amphibian


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amphibian,

in zoology, cold-blooded vertebratevertebrate,
any animal having a backbone or spinal column. Verbrates can be traced back to the Silurian period. In the adults of nearly all forms the backbone consists of a series of vertebrae. All vertebrates belong to the subphylum Vertebrata of the phylum Chordata.
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 animal of the class Amphibia. There are three living orders of amphibians: the frogsfrog,
common name for an amphibian of the order Anura. Frogs are found all over the world, except in Antarctica. They require moisture and usually live in quiet freshwater or in the woods. Some frogs are highly aquatic, while others are better adapted to terrestrial habitats.
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 and toadstoad,
name applied to certain members of the amphibian order Anura, which also includes the frog. Although there is no clear-cut distinction between toads and frogs, the name toad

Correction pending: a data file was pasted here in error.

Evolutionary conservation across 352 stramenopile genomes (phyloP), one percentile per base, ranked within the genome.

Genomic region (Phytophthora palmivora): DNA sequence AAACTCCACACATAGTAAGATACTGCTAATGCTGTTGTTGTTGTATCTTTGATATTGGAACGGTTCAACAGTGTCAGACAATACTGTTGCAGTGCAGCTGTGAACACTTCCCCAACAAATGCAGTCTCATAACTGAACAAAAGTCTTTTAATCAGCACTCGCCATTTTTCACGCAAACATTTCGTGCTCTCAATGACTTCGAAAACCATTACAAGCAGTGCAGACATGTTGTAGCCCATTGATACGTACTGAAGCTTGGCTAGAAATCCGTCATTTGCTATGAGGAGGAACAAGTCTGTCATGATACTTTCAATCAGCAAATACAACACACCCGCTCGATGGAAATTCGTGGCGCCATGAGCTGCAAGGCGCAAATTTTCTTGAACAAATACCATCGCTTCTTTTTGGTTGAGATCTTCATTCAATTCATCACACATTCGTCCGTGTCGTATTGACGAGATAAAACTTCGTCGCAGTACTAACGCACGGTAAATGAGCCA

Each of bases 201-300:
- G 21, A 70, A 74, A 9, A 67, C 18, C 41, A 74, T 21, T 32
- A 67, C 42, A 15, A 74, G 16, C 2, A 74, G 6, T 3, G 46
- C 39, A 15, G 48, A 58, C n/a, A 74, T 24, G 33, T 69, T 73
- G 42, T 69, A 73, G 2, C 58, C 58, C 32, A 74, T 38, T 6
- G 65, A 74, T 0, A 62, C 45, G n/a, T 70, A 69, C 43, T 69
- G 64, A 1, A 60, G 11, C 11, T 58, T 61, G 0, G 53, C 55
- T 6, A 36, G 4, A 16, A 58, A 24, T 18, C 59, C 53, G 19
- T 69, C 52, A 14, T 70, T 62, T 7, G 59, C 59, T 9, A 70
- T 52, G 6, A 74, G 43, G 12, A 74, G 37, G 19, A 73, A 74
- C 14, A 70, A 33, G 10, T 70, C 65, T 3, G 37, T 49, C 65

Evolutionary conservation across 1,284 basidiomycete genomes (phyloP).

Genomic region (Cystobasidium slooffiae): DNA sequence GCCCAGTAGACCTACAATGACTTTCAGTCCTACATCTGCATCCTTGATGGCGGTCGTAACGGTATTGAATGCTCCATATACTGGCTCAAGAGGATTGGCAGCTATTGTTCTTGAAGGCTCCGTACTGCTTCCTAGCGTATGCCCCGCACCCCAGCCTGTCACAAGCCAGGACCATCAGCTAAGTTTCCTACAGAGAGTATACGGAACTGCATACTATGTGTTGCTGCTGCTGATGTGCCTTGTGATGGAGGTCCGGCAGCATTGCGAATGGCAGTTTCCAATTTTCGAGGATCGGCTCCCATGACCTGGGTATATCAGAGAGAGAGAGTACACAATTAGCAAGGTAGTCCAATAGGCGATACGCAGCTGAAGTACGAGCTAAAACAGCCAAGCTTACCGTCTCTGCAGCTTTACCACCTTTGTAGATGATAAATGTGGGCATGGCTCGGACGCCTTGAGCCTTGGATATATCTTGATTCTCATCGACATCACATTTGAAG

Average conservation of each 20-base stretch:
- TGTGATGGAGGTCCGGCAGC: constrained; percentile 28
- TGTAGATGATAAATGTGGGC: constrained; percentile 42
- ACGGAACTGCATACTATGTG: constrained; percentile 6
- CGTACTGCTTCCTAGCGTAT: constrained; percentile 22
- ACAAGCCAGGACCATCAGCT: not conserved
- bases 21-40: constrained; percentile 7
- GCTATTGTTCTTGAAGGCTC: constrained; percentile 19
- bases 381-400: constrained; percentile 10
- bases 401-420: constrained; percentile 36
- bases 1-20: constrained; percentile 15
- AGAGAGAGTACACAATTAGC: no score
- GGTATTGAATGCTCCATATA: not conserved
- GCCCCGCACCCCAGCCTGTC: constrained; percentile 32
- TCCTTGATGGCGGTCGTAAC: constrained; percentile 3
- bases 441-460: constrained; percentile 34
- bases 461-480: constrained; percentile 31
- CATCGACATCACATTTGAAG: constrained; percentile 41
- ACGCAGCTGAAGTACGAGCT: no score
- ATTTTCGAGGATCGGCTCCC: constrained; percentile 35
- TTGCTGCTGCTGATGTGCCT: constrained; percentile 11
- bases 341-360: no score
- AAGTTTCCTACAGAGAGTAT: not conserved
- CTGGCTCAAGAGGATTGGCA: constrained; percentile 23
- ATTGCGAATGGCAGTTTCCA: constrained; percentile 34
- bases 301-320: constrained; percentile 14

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 (order Anura, or Salientia), the salamanderssalamander,
an amphibian of the order Urodela, or Caudata. Salamanders have tails and small, weak limbs; superficially they resemble the unrelated lizards (which are reptiles), but they are easily distinguished by their lack of scales and claws, and by their moist, usually
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 and newtsnewt,